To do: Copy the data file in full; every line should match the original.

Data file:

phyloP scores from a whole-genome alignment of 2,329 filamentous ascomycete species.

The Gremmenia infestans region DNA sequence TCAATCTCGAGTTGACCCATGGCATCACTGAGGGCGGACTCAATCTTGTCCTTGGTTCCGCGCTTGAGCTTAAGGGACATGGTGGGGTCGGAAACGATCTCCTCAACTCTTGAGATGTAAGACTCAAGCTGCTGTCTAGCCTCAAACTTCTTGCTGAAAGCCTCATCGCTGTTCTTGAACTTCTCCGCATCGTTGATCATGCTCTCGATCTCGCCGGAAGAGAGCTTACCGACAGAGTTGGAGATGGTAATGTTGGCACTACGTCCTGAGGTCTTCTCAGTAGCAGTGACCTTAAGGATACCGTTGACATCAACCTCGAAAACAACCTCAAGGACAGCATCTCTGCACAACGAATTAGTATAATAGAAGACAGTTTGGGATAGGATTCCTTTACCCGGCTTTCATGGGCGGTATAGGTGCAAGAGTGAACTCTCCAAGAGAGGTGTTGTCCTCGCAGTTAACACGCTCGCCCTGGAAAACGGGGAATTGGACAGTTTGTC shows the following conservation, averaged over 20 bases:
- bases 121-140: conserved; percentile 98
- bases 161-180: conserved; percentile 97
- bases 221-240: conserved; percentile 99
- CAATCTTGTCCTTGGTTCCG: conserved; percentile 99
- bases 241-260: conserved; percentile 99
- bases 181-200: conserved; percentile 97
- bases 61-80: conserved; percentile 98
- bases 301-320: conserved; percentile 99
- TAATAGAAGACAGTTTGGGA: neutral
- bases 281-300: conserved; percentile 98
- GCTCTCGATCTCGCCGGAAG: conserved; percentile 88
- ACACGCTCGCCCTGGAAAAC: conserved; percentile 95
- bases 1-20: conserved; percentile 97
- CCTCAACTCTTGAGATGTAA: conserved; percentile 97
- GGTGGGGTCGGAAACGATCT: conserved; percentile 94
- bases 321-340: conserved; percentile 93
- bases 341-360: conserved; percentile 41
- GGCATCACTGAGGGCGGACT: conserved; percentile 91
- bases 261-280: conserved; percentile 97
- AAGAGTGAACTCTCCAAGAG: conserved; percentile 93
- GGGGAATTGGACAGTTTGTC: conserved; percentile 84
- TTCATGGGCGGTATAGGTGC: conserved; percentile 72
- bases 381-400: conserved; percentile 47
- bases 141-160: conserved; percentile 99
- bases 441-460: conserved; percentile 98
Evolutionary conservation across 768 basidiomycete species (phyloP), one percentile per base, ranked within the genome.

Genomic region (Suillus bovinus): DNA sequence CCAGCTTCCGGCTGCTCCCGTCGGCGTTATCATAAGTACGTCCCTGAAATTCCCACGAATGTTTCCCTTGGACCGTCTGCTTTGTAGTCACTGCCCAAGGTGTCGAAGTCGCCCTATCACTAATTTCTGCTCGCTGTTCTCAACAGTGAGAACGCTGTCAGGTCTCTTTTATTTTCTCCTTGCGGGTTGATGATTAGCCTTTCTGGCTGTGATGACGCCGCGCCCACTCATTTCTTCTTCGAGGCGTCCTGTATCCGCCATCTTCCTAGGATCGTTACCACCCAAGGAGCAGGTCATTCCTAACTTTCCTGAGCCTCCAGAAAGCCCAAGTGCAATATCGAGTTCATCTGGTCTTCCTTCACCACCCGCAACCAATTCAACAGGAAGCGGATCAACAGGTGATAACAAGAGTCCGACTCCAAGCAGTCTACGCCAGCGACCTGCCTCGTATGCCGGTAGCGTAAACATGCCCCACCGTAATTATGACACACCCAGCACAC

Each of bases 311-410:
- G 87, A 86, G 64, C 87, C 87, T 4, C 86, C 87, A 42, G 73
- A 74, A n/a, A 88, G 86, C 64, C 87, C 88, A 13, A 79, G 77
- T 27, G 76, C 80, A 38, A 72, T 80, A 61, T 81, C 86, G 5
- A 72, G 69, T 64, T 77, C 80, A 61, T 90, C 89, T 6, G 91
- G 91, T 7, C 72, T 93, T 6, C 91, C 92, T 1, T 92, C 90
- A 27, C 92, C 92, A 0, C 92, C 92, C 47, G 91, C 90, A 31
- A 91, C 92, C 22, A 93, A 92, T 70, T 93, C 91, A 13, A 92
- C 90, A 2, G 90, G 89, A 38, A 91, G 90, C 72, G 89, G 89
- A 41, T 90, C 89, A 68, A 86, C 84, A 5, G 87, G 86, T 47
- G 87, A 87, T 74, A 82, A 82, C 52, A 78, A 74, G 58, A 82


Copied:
phyloP scores from a whole-genome alignment of 2,329 filamentous ascomycete species.

The Gremmenia infestans region DNA sequence TCAATCTCGAGTTGACCCATGGCATCACTGAGGGCGGACTCAATCTTGTCCTTGGTTCCGCGCTTGAGCTTAAGGGACATGGTGGGGTCGGAAACGATCTCCTCAACTCTTGAGATGTAAGACTCAAGCTGCTGTCTAGCCTCAAACTTCTTGCTGAAAGCCTCATCGCTGTTCTTGAACTTCTCCGCATCGTTGATCATGCTCTCGATCTCGCCGGAAGAGAGCTTACCGACAGAGTTGGAGATGGTAATGTTGGCACTACGTCCTGAGGTCTTCTCAGTAGCAGTGACCTTAAGGATACCGTTGACATCAACCTCGAAAACAACCTCAAGGACAGCATCTCTGCACAACGAATTAGTATAATAGAAGACAGTTTGGGATAGGATTCCTTTACCCGGCTTTCATGGGCGGTATAGGTGCAAGAGTGAACTCTCCAAGAGAGGTGTTGTCCTCGCAGTTAACACGCTCGCCCTGGAAAACGGGGAATTGGACAGTTTGTC shows the following conservation, averaged over 20 bases:
- bases 121-140: conserved; percentile 98
- bases 161-180: conserved; percentile 97
- bases 221-240: conserved; percentile 99
- CAATCTTGTCCTTGGTTCCG: conserved; percentile 99
- bases 241-260: conserved; percentile 99
- bases 181-200: conserved; percentile 97
- bases 61-80: conserved; percentile 98
- bases 301-320: conserved; percentile 99
- TAATAGAAGACAGTTTGGGA: neutral
- bases 281-300: conserved; percentile 98
- GCTCTCGATCTCGCCGGAAG: conserved; percentile 88
- ACACGCTCGCCCTGGAAAAC: conserved; percentile 95
- bases 1-20: conserved; percentile 97
- CCTCAACTCTTGAGATGTAA: conserved; percentile 97
- GGTGGGGTCGGAAACGATCT: conserved; percentile 94
- bases 321-340: conserved; percentile 93
- bases 341-360: conserved; percentile 41
- GGCATCACTGAGGGCGGACT: conserved; percentile 91
- bases 261-280: conserved; percentile 97
- AAGAGTGAACTCTCCAAGAG: conserved; percentile 93
- GGGGAATTGGACAGTTTGTC: conserved; percentile 84
- TTCATGGGCGGTATAGGTGC: conserved; percentile 72
- bases 381-400: conserved; percentile 47
- bases 141-160: conserved; percentile 99
- bases 441-460: conserved; percentile 98
Evolutionary conservation across 768 basidiomycete species (phyloP), one percentile per base, ranked within the genome.

Genomic region (Suillus bovinus): DNA sequence CCAGCTTCCGGCTGCTCCCGTCGGCGTTATCATAAGTACGTCCCTGAAATTCCCACGAATGTTTCCCTTGGACCGTCTGCTTTGTAGTCACTGCCCAAGGTGTCGAAGTCGCCCTATCACTAATTTCTGCTCGCTGTTCTCAACAGTGAGAACGCTGTCAGGTCTCTTTTATTTTCTCCTTGCGGGTTGATGATTAGCCTTTCTGGCTGTGATGACGCCGCGCCCACTCATTTCTTCTTCGAGGCGTCCTGTATCCGCCATCTTCCTAGGATCGTTACCACCCAAGGAGCAGGTCATTCCTAACTTTCCTGAGCCTCCAGAAAGCCCAAGTGCAATATCGAGTTCATCTGGTCTTCCTTCACCACCCGCAACCAATTCAACAGGAAGCGGATCAACAGGTGATAACAAGAGTCCGACTCCAAGCAGTCTACGCCAGCGACCTGCCTCGTATGCCGGTAGCGTAAACATGCCCCACCGTAATTATGACACACCCAGCACAC

Each of bases 311-410:
- G 87, A 86, G 64, C 87, C 87, T 4, C 86, C 87, A 42, G 73
- A 74, A n/a, A 88, G 86, C 64, C 87, C 88, A 13, A 79, G 77
- T 27, G 76, C 80, A 38, A 72, T 80, A 61, T 81, C 86, G 5
- A 72, G 69, T 64, T 77, C 80, A 61, T 90, C 89, T 6, G 91
- G 91, T 7, C 72, T 93, T 6, C 91, C 92, T 1, T 92, C 90
- A 27, C 92, C 92, A 0, C 92, C 92, C 47, G 91, C 90, A 31
- A 91, C 92, C 22, A 93, A 92, T 70, T 93, C 91, A 13, A 92
- C 90, A 2, G 90, G 89, A 38, A 91, G 90, C 72, G 89, G 89
- A 41, T 90, C 89, A 68, A 86, C 84, A 5, G 87, G 86, T 47
- G 87, A 87, T 74, A 82, A 82, C 52, A 78, A 74, G 58, A 82